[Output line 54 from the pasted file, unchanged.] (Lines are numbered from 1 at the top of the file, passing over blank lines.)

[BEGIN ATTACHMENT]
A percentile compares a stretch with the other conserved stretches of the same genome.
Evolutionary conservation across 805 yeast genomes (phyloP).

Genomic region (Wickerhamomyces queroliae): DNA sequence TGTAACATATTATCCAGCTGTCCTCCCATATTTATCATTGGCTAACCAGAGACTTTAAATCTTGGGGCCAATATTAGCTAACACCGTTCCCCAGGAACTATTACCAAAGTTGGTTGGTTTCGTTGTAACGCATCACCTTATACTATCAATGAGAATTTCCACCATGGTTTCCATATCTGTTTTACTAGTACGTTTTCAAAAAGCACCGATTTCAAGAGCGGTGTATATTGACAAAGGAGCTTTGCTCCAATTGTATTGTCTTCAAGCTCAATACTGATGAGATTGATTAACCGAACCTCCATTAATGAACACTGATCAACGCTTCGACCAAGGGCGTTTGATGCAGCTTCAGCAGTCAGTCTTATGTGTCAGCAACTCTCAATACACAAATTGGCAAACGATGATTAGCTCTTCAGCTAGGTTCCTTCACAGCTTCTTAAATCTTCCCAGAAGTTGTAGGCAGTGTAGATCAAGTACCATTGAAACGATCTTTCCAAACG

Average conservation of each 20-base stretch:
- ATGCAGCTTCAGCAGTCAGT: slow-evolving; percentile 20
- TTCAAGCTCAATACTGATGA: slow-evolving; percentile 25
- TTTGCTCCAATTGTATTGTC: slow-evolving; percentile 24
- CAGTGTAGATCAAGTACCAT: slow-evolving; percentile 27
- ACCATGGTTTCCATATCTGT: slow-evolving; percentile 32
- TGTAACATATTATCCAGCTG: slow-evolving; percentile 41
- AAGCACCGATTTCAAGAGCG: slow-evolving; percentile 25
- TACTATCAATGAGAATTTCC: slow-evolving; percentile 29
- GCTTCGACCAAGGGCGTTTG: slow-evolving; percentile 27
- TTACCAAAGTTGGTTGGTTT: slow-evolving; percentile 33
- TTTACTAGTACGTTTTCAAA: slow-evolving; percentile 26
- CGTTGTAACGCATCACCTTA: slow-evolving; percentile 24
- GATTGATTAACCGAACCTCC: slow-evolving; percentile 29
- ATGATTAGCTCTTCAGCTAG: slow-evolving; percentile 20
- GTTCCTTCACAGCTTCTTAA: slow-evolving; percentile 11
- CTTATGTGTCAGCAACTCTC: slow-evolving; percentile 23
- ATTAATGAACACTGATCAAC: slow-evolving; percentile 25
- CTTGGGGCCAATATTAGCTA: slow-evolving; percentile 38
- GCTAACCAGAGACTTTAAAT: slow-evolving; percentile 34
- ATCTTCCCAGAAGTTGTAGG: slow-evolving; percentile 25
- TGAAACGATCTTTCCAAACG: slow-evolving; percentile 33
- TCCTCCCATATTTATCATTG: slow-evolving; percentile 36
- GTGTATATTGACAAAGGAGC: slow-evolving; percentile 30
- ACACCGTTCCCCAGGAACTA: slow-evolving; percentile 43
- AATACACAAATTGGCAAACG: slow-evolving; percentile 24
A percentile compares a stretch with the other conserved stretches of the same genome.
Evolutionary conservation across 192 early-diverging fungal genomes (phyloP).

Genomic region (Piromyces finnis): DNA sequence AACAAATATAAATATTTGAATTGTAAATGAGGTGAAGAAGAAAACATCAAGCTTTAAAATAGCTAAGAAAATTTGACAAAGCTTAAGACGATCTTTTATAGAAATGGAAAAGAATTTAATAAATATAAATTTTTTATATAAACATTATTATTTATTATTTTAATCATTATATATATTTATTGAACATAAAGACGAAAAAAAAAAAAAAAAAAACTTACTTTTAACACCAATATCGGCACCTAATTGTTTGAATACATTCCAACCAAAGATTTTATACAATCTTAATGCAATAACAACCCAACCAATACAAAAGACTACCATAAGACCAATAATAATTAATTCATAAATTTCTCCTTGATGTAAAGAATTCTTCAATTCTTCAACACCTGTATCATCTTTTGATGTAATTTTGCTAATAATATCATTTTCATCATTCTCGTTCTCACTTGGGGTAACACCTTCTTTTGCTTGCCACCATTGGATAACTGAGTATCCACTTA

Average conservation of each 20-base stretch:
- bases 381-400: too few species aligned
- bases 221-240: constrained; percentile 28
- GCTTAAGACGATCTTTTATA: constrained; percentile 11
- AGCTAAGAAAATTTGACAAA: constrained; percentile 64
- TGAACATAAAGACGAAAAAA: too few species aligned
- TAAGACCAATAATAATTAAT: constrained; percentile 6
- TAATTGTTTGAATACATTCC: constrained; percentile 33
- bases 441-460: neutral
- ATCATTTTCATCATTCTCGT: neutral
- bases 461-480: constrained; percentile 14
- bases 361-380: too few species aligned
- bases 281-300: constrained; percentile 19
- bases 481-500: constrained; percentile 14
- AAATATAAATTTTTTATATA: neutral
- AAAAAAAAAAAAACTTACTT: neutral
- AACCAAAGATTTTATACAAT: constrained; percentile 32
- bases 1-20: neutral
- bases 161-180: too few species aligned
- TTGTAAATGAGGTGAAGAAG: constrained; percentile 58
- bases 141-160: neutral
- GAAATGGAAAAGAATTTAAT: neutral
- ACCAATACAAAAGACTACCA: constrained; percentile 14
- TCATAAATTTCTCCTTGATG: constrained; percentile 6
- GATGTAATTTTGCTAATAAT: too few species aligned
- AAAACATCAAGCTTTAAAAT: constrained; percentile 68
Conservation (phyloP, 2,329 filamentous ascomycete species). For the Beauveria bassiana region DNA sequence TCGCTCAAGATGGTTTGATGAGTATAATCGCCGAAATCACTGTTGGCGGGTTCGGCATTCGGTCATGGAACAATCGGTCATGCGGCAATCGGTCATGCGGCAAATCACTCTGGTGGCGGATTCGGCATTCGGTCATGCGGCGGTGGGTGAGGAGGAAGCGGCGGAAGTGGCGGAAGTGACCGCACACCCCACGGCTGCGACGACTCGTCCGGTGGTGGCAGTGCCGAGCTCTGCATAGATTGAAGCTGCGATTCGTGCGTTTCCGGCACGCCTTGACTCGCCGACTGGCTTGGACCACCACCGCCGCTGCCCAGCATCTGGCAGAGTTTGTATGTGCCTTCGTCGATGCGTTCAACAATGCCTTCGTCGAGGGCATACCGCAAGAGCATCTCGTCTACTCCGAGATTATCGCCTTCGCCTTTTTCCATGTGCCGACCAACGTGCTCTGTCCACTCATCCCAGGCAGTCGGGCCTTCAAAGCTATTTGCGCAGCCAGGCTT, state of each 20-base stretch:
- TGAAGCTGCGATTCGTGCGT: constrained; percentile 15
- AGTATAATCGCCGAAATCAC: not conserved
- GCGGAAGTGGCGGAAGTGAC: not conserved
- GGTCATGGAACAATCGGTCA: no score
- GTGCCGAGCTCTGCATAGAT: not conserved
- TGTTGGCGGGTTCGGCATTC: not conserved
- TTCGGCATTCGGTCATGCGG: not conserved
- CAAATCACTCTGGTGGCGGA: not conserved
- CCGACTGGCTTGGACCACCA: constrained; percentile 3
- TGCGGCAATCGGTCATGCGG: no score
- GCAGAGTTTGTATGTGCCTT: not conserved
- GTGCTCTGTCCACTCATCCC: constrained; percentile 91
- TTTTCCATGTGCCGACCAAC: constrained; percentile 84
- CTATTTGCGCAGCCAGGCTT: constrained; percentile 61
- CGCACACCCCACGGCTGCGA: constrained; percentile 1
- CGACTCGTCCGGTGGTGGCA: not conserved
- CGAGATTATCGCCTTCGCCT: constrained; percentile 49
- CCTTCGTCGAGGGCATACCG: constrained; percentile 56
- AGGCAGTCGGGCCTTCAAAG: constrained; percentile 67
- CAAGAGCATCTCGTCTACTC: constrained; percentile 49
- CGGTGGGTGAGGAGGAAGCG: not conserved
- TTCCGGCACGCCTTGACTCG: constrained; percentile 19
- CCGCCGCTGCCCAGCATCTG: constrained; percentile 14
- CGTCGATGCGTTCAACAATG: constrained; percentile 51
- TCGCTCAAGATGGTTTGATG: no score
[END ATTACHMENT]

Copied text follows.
- GAAATGGAAAAGAATTTAAT: neutral